Saturday, April 17, 2010


I have seen and received the following from several sources:

"President Obama has decided that there will no longer be a "National Day of Prayer" held in May. He doesn't want to offend anybody. Where was his concern about offending Christians last January when he allowed the Muslims to hold a day of prayer on the capitol grounds. As a Christian American "I am offended." If you agree copy and paste no matter what religion you are, this country was built on Freedom!!AMEN"

I feel compelled as I read this to throw out some quick points for everyone's consideration:

1. In 1952, President Truman signed into law (unanimously passed in both houses) a National Day of Prayer. This was standardized to the first Thursday of May in 1988 and recognized by an annual presidential proclamation since.

2. President Obama issued a proclamation recognizing the National Day of Prayer last year. According to White House and news sources, He will also be issuing a proclamation this year. Important point: President Obama has not cancelled the National Day of Prayer.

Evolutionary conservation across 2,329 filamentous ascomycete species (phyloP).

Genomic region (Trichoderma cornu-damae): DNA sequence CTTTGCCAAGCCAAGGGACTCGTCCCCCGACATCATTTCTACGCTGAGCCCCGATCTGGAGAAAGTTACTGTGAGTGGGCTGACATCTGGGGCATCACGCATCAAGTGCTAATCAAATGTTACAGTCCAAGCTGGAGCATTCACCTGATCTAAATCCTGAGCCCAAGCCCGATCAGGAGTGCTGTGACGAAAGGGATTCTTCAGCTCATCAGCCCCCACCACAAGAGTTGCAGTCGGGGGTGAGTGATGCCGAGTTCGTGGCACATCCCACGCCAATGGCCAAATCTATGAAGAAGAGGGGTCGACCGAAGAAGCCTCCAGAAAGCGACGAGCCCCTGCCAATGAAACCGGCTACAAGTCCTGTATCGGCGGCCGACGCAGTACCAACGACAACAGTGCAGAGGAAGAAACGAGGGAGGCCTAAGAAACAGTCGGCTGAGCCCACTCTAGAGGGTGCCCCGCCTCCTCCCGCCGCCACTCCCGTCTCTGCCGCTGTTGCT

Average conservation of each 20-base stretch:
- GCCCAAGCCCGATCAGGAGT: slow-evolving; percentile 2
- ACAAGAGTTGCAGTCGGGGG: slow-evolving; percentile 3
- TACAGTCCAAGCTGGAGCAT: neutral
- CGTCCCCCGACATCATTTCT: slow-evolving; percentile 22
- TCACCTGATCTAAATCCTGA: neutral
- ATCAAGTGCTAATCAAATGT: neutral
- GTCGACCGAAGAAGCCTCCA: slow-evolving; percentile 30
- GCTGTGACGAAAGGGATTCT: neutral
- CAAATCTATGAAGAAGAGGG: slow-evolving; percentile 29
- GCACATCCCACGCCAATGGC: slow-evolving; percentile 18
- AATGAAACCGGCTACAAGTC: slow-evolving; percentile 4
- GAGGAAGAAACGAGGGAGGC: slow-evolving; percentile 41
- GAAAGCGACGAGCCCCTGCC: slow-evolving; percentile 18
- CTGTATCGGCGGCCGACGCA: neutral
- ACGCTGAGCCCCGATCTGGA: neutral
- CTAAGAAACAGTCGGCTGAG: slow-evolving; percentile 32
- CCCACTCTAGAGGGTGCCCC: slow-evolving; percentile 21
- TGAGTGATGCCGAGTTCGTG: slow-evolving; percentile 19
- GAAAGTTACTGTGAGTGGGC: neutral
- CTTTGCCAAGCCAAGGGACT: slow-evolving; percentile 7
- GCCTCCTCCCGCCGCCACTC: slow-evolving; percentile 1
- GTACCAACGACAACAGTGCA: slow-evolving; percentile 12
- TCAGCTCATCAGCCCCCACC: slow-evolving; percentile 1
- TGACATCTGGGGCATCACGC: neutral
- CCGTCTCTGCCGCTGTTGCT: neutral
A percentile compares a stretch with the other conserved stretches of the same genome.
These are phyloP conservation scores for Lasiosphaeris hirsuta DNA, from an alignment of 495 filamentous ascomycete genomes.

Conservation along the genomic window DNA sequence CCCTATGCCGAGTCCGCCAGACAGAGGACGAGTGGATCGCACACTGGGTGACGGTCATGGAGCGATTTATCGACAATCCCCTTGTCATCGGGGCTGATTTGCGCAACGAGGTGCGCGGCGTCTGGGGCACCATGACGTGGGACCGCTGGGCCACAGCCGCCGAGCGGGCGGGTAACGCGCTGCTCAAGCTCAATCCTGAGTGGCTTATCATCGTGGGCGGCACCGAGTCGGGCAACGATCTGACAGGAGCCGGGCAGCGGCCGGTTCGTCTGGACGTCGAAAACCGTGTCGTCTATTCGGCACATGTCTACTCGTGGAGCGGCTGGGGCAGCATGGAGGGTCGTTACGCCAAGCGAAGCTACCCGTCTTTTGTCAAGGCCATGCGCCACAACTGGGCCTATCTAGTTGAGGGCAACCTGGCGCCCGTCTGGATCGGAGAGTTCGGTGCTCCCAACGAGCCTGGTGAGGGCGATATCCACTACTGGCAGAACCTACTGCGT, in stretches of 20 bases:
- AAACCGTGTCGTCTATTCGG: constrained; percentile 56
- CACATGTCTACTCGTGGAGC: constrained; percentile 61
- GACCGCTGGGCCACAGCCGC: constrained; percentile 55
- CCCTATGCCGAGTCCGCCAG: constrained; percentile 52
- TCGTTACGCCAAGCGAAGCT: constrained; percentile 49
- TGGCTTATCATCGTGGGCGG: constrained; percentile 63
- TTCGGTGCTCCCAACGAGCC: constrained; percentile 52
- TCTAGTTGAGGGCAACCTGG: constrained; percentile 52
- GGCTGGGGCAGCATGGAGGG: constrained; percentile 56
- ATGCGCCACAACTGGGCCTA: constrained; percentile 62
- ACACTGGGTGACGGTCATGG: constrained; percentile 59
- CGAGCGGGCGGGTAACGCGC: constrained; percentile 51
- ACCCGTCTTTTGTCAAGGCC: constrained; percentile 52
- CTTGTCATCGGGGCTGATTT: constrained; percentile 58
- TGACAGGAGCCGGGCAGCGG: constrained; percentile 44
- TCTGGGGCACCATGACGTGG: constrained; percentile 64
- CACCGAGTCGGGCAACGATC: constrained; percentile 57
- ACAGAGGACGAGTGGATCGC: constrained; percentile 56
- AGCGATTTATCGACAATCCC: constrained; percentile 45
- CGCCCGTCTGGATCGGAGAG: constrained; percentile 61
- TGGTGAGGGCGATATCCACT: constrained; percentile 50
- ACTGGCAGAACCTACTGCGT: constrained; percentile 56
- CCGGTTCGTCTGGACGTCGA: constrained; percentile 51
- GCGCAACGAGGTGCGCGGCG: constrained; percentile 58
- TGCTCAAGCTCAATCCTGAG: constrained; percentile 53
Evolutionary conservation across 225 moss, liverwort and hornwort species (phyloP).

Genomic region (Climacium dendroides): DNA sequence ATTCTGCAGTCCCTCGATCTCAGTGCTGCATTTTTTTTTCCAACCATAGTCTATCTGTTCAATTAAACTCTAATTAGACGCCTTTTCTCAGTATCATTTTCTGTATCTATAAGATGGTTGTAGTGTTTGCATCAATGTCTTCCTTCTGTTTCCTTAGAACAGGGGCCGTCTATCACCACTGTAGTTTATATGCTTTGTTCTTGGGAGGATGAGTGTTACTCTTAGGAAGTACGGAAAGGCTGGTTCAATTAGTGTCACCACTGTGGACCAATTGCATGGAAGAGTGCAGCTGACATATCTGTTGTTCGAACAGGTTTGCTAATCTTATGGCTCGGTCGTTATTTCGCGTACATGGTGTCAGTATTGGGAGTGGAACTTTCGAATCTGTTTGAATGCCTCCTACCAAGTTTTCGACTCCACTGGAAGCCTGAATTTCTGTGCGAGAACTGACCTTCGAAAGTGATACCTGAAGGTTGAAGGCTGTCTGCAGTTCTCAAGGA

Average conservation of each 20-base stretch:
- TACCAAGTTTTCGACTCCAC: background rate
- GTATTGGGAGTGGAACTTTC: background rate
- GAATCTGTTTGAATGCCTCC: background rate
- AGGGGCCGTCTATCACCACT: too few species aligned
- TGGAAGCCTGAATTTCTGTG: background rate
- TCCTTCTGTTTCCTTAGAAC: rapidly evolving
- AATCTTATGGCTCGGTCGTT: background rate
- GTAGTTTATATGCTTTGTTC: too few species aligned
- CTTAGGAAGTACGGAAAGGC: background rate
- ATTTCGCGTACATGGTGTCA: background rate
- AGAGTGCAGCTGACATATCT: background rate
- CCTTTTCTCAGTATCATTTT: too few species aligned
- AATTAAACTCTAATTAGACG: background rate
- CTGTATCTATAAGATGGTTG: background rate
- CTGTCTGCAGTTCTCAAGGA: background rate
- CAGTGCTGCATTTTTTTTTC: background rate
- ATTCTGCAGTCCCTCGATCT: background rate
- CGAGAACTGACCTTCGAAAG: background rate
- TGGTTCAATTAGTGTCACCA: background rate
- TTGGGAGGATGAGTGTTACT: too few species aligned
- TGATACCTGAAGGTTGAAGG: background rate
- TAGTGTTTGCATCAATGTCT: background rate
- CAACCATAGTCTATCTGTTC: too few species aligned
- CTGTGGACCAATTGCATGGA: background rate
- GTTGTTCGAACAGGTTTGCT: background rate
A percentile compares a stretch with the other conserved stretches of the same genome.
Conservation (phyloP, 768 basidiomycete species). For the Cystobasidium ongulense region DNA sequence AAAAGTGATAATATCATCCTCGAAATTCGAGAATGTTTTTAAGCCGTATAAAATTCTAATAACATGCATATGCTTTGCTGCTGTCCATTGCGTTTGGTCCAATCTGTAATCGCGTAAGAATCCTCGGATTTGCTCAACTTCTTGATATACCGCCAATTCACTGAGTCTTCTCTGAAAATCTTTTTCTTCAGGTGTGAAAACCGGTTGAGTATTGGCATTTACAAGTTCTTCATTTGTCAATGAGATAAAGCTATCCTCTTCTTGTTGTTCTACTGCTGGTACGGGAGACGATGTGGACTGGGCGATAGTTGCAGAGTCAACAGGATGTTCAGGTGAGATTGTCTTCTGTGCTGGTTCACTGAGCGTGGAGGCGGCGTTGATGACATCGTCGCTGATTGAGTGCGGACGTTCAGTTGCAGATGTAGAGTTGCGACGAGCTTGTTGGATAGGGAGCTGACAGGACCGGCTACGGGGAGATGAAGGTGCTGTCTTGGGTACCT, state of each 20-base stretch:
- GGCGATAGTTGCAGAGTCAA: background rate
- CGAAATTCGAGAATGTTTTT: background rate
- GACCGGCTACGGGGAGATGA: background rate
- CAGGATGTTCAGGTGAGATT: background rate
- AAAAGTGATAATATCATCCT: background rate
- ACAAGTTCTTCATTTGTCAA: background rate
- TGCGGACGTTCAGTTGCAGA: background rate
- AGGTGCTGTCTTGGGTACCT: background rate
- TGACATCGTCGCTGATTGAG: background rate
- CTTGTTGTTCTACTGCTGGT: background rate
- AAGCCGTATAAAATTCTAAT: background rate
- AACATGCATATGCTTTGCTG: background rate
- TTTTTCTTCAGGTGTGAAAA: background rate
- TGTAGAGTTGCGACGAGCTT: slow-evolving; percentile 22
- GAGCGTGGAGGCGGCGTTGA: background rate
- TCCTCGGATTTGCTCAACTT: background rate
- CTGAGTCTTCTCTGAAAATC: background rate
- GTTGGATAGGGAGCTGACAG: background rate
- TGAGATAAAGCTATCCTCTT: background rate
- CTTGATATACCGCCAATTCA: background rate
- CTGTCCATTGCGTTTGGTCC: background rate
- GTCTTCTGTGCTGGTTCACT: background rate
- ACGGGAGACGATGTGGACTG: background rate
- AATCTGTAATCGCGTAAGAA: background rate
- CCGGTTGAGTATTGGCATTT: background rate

3. President Obama will not host a formal meeting for National Day of Prayer. In fact, not every president has been a part of a formal National Day of Prayer event. In my opinion, we should not read a "hostility toward Christianity" into this, anymore than we should interpret Ronald Reagan's lack of church attendance as a statement against Christianity.

4. Ironically, President Obama was sued in U.S. District Court for issuing the National Day of Prayer proclamation. The judge in the case said that it was unconstitutional. President Obama is going to issue the proclamation anyway. Is this not a good thing?

5. Even if the President had the ability to cancel the National Day of Prayer (the President cannot, on a whim, ignore an act of Congress), the National Day of Prayer would still be held. Every single piece of literature and information I have recieved about the National Day of Prayer has not been issued by the government, but by private organizations. To my knowledge, most groups observing the National Day of Prayer go through the same channels as any other group in order to hold a rally in public places. Even if the President refused to issue a proclamation, you will still see thousands of people rallying in the mall in Washington DC on May 6.

President Obama has actually said and done many things with which I disagree. But he hasn't cancelled the National Day of Prayer. Let's take a deep breath now.....